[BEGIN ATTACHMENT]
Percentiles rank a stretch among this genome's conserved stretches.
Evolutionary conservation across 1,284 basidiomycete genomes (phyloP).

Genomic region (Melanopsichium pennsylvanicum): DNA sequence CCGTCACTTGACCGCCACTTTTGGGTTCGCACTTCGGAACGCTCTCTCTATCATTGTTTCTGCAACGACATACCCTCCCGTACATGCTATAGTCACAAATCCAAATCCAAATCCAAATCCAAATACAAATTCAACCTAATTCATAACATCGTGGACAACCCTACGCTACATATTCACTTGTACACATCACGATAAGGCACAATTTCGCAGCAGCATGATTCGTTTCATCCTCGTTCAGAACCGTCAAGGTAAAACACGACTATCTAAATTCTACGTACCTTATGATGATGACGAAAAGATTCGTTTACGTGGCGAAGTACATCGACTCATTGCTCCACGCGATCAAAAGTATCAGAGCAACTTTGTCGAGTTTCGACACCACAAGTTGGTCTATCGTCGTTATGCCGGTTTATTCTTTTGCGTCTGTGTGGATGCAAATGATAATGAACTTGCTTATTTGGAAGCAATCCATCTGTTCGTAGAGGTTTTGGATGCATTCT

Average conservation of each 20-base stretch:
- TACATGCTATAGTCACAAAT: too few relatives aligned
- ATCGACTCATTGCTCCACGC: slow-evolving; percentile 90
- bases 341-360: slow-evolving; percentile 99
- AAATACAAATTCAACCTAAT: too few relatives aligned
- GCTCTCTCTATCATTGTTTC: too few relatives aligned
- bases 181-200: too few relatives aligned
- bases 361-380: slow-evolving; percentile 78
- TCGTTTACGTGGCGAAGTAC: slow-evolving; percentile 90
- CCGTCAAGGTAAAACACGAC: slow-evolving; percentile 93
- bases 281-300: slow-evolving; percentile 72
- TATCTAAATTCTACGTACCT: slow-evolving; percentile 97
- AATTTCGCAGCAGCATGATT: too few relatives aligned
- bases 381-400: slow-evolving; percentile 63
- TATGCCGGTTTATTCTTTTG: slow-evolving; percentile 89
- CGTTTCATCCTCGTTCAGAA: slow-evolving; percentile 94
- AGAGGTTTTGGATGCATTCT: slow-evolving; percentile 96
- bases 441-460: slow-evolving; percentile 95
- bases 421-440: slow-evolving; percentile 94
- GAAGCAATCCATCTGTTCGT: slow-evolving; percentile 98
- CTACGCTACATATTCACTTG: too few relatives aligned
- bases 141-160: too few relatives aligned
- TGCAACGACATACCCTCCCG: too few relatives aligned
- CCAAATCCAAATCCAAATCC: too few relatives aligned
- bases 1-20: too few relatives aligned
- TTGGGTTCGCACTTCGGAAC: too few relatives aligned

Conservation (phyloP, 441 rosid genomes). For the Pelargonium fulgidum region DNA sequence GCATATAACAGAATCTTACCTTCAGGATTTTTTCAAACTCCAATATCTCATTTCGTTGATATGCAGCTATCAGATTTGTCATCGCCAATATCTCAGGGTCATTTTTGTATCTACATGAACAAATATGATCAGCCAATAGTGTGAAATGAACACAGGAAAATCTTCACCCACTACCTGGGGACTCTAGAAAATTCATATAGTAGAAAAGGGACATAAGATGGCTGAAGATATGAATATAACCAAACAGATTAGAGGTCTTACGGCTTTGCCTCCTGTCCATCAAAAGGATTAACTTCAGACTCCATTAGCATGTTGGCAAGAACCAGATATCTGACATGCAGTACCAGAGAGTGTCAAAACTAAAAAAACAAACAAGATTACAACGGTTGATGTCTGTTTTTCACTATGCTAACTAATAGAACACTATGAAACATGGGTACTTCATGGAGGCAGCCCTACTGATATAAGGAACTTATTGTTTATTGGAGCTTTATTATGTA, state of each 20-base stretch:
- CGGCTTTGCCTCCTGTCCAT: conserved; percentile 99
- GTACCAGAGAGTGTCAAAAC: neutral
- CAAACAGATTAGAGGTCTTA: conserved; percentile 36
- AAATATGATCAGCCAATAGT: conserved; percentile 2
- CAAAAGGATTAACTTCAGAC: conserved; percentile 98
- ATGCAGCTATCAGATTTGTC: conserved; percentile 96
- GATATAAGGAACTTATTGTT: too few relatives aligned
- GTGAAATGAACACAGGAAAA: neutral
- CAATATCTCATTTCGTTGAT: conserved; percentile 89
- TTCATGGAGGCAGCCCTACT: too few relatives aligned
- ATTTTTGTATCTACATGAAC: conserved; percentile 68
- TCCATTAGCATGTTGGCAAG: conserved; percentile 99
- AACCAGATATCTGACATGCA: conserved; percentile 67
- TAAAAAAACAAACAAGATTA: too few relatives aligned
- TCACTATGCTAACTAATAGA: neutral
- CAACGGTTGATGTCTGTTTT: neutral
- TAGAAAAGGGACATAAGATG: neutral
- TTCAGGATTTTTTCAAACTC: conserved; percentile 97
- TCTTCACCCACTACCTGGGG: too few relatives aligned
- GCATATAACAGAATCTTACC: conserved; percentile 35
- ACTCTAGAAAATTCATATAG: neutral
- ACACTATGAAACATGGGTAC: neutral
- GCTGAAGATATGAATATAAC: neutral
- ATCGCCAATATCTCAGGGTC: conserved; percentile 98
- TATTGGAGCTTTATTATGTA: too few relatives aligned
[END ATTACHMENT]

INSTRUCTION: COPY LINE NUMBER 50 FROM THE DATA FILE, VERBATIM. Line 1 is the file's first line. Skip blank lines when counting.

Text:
- GCATATAACAGAATCTTACC: conserved; percentile 35